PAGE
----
Beyond this, though, at the center of a love of being in control because of self-love lies a hidden hatred of God and therefore a hatred of the divine values of the church, especially a hatred of the Lord. If they do acknowledge God, it is nothing but words; and if they acknowledge the divine values of the church, it is simply from a fear of losing respect. The reason this hatred of God lies hidden deeply within is that at the center of this love there is a desire to be God, a worship and reverence of no one but themselves. This is why there is a heartfelt love for anyone who respects them to the point of saying that they have divine wisdom and are worldly demigods.
sRef Matt@20 @26 S11′ sRef Matt@20 @27 S11′ [11] It is different with a love of eminence and wealth for the sake of service. This is a heavenly love because it is the same as a love for our neighbor, as just noted.
“Service” means good actions, so performing services means doing good things; and performing services or doing good things means helping others and serving them. Even though the people who are doing this are eminent and wealthy, they still do not regard their eminence and wealth as anything but means to being helpful and therefore means to service and ministry. These are the people meant by the Lord’s statement, “Whoever of you wants to be great, must be your servant; whoever of you wants to be first must be your slave” (Matthew 20:26, 27). These are also the people whom the Lord entrusts with authority in heaven. For them, authority is a means of helping or doing good, that is, of serving; and when services or good actions are the goals or the loves, then it is not they who are in authority but the Lord, because everything good comes from him.
[12] (d) This is a distinction of loves that most people find difficult to recognize. This is because most people of eminence and wealth also do helpful things, but without realizing whether they are doing them for the sake of themselves or for the sake of service. It is particularly hard to tell because there is more fire and passion for service in people who love themselves and the world than there is in people who are not caught up in love for themselves and the world. Yet the first are doing helpful things for the sake of their reputation or for profit and therefore for selfish reasons. In contrast, people who are being of service for the sake of service, or doing good for the sake of the goodness itself, are not acting on their own but from the Lord.
[13] It is hard for us to tell the difference because we do not know whether we are being led by the devil or by the Lord. When we are being led by the devil, we are helpful for the sake of ourselves and the world, but when we are being led by the Lord, we are being helpful for the sake of the Lord and heaven. All the people whose helpfulness comes from the Lord are people who are abstaining from evils as sins, while all the people whose helpfulness comes from the devil are people who are not abstaining from evils as sins. Evil comes from the devil, but service, or doing good, comes from the Lord. This is the only way to tell the difference. They look alike outwardly, but their inward form is completely different. One is like a golden object that has slag inside, while the other is like a golden object that is pure gold all the way through. One is like a piece of artificial fruit that looks outwardly like fruit from a tree but actually is colored wax with powder or tar inside, while the other is like fine fruit, appealingly delicious and fragrant, with its seeds within.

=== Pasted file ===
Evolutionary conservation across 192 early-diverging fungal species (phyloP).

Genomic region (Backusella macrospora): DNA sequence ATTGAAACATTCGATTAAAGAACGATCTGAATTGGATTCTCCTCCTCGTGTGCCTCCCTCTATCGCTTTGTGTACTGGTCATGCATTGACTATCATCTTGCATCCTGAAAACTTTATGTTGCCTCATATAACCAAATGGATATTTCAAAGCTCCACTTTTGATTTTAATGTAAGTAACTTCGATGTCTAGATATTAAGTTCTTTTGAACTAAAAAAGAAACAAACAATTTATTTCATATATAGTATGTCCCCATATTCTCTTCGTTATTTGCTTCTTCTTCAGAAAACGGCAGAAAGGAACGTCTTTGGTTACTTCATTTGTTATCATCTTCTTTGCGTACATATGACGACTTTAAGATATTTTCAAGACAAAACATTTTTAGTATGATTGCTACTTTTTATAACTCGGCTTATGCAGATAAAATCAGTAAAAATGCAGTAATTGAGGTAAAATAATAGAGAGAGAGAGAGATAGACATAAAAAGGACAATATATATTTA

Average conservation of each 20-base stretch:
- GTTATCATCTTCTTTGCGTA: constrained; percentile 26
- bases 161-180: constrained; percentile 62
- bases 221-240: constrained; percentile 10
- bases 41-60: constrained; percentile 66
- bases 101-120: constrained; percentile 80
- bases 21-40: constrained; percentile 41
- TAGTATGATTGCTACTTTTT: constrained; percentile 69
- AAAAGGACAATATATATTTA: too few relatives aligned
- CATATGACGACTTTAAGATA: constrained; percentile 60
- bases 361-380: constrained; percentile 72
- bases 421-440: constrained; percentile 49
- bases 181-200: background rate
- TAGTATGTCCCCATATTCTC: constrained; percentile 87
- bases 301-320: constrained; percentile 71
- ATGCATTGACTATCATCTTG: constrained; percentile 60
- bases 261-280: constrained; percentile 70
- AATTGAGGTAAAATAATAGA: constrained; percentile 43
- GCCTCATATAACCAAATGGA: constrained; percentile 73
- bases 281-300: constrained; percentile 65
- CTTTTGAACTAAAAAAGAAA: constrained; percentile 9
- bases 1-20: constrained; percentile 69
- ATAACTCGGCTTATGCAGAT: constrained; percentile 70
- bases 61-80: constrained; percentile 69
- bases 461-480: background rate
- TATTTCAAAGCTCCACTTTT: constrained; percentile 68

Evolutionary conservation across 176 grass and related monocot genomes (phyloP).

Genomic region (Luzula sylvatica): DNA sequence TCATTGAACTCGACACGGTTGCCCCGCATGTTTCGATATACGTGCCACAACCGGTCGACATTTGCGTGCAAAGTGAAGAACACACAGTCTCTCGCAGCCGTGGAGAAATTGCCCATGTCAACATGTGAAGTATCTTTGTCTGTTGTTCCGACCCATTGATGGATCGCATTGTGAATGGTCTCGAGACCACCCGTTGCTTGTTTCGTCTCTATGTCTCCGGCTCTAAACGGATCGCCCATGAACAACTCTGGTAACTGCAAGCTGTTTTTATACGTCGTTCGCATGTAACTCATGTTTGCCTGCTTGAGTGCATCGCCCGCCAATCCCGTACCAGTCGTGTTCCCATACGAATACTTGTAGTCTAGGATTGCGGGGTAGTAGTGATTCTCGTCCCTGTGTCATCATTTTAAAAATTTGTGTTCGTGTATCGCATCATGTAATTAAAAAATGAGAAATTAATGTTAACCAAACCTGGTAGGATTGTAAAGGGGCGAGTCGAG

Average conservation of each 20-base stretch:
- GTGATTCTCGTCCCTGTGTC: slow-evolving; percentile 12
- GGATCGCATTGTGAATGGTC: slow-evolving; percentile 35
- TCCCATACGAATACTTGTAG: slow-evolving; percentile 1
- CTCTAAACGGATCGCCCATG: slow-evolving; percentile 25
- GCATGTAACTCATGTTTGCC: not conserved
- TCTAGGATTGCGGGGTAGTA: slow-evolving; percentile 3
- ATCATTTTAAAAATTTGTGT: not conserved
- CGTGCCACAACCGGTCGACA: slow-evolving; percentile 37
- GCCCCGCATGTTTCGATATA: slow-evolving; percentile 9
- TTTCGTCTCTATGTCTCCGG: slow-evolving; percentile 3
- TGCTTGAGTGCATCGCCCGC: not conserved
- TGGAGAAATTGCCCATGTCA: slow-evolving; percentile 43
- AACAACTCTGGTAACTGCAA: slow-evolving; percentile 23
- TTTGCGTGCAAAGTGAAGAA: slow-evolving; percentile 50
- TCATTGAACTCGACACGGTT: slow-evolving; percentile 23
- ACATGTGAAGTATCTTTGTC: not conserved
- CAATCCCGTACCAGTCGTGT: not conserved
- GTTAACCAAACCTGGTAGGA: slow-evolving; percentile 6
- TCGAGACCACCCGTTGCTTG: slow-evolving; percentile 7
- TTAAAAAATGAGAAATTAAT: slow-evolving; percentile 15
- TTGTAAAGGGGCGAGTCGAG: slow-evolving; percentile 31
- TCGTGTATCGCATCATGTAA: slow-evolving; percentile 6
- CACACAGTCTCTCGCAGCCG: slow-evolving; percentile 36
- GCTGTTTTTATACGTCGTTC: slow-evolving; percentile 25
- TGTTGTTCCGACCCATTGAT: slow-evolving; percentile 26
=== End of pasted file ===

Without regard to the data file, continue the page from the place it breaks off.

DP (Dole) n. 216 216. 2. Eternal matters involve spiritual rank and money, which have to do with love and wisdom, in heaven. Since materialists call the pleasures of self-love good (these pleasures are also the pleasures of compulsions to evil) and convince themselves that they are good, they call rank and money divine blessings. However, when materialists see that just as many evil as good people are raised to high rank and advanced in wealth, and even more when they see good people living in disgrace and poverty and evil people living in splendor and wealth, they think to themselves, “What is going on here? This cannot be the work of divine providence, because if it were managing everything, it would supply the good with high rank and money and humble the evil with poverty and disgrace. This would make the evil admit that God and divine providence are real.”
[2] However, unless materialists are enlightened by their spiritual selves–that is, unless they are spiritual as well as materialistic–they do not see that rank and money may be either blessings or curses and that they are blessings when they come from the Lord and curses when they come from the devil. We know that the devil can give us rank and money because the devil is called “the Prince of This World.”
Since people do not know under what circumstances rank and money are blessings and under what circumstances they are curses, I need to explain it, but in the following sequence. (a) Rank and money may be either blessings or curses. (b) When rank and money are blessings, they are spiritual and eternal, but when they are curses, they are temporal and transient. (c) The relationship between the rank and money that are curses and the rank and money that are blessings is like a relationship of nothing to everything, or of something unreal to something real.